GRAND JUNCTION, Colo. Soon-to-be nursing graduates from Colorado Mesa University are beginning to closely examine the job market they will enter in the spring.
For those looking to stay in the Valley, there's some concern that traveling nurses may be occupying the positions they're looking to fill.
According to CMU’s Director of Health Services, Debra Bailey, there's little job threat from traveling nurses as their stay is temporary and their assignments are specific.
Bailey says from her experience in the field the temporary needs of hospitals and health care facilities for traveling nurses don't decrease the demand for long-term nurses.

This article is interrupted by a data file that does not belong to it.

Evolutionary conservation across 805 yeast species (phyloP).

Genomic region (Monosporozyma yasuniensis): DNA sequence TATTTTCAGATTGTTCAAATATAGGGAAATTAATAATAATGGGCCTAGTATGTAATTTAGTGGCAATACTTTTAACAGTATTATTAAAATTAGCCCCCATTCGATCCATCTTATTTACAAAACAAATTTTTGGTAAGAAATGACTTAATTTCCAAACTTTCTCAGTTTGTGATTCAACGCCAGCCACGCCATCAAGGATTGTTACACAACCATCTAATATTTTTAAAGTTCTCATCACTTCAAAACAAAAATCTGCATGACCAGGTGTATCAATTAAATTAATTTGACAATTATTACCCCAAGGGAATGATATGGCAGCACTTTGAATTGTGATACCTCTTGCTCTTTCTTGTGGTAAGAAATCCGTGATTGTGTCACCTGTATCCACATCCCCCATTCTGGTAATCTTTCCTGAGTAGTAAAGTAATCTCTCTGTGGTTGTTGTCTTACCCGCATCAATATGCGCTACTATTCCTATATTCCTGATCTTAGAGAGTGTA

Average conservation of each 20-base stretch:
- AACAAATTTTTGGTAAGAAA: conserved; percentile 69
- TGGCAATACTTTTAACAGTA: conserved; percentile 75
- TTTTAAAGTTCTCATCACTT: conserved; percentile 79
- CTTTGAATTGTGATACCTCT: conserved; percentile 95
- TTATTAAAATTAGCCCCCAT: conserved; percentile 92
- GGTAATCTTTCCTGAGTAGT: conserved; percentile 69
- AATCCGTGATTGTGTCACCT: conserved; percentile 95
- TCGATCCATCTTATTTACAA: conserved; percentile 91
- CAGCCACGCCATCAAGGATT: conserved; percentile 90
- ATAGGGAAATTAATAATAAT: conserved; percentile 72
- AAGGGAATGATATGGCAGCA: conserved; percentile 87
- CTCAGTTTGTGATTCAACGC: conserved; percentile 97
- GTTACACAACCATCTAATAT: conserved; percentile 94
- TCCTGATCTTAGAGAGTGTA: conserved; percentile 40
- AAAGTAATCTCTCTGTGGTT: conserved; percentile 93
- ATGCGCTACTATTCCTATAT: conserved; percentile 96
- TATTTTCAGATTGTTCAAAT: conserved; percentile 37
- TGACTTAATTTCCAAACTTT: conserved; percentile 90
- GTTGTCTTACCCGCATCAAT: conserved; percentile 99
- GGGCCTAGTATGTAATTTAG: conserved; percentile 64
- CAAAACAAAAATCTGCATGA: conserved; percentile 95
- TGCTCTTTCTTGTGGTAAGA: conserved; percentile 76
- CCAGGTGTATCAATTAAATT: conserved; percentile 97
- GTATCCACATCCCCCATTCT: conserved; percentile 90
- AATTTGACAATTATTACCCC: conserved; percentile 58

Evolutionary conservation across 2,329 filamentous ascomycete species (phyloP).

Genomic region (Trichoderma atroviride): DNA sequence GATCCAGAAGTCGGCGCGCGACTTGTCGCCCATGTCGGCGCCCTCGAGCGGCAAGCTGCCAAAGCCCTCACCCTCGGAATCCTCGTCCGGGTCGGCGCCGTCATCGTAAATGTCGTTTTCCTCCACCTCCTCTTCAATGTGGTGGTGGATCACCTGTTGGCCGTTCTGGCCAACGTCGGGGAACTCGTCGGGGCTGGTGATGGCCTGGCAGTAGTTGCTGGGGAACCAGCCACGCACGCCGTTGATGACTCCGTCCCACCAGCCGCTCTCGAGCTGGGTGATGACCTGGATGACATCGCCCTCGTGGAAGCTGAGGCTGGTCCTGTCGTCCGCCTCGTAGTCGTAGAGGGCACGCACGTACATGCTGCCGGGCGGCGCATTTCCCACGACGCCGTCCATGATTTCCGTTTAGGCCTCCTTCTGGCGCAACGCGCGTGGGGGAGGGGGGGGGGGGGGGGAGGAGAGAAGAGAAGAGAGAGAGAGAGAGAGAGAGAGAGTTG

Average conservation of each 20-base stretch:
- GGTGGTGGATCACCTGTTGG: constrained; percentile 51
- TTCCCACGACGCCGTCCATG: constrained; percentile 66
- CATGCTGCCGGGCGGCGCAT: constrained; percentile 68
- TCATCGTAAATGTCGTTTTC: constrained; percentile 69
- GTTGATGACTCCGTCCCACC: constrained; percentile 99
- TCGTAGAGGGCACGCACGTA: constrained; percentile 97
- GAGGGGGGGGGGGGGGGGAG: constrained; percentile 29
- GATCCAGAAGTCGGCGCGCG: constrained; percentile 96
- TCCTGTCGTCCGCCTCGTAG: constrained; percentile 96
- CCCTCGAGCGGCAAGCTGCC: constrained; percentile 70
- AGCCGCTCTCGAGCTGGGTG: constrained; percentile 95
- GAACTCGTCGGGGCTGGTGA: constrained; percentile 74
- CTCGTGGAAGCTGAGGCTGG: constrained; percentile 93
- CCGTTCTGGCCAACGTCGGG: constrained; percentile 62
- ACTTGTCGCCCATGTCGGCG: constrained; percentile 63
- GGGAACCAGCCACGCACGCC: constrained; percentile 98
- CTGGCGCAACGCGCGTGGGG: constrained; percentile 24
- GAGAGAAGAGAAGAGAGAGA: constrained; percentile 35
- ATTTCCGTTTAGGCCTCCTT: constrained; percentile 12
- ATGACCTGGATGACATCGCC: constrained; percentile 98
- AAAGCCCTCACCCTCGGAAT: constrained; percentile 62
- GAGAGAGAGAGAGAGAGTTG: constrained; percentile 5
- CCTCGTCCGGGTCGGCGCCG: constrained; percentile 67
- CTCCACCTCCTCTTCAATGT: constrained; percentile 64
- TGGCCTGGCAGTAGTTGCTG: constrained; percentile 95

A traveling nurse position might seem appealing to some because of higher rates of pay but benefits often even-out with expenses in this job.
“Well I think two-fold, there is some increased pay but that is relative when you look at benefits,” says Director of Health Science, Debra Bailey.
In some cases, traveling nurses do not receive benefits packages and must provide their own malpractice insurance.
Department leaders from CMU say that the people you often see going into the traveling nurse profession are older people with more flexible lifestyles and avid explorers.
Colorado Mesa University says the population of traveling nurses hasn’t negatively affected the Grand Valley job market in the past, as typically 90-percent of CMU nursing students have a job offer by graduation.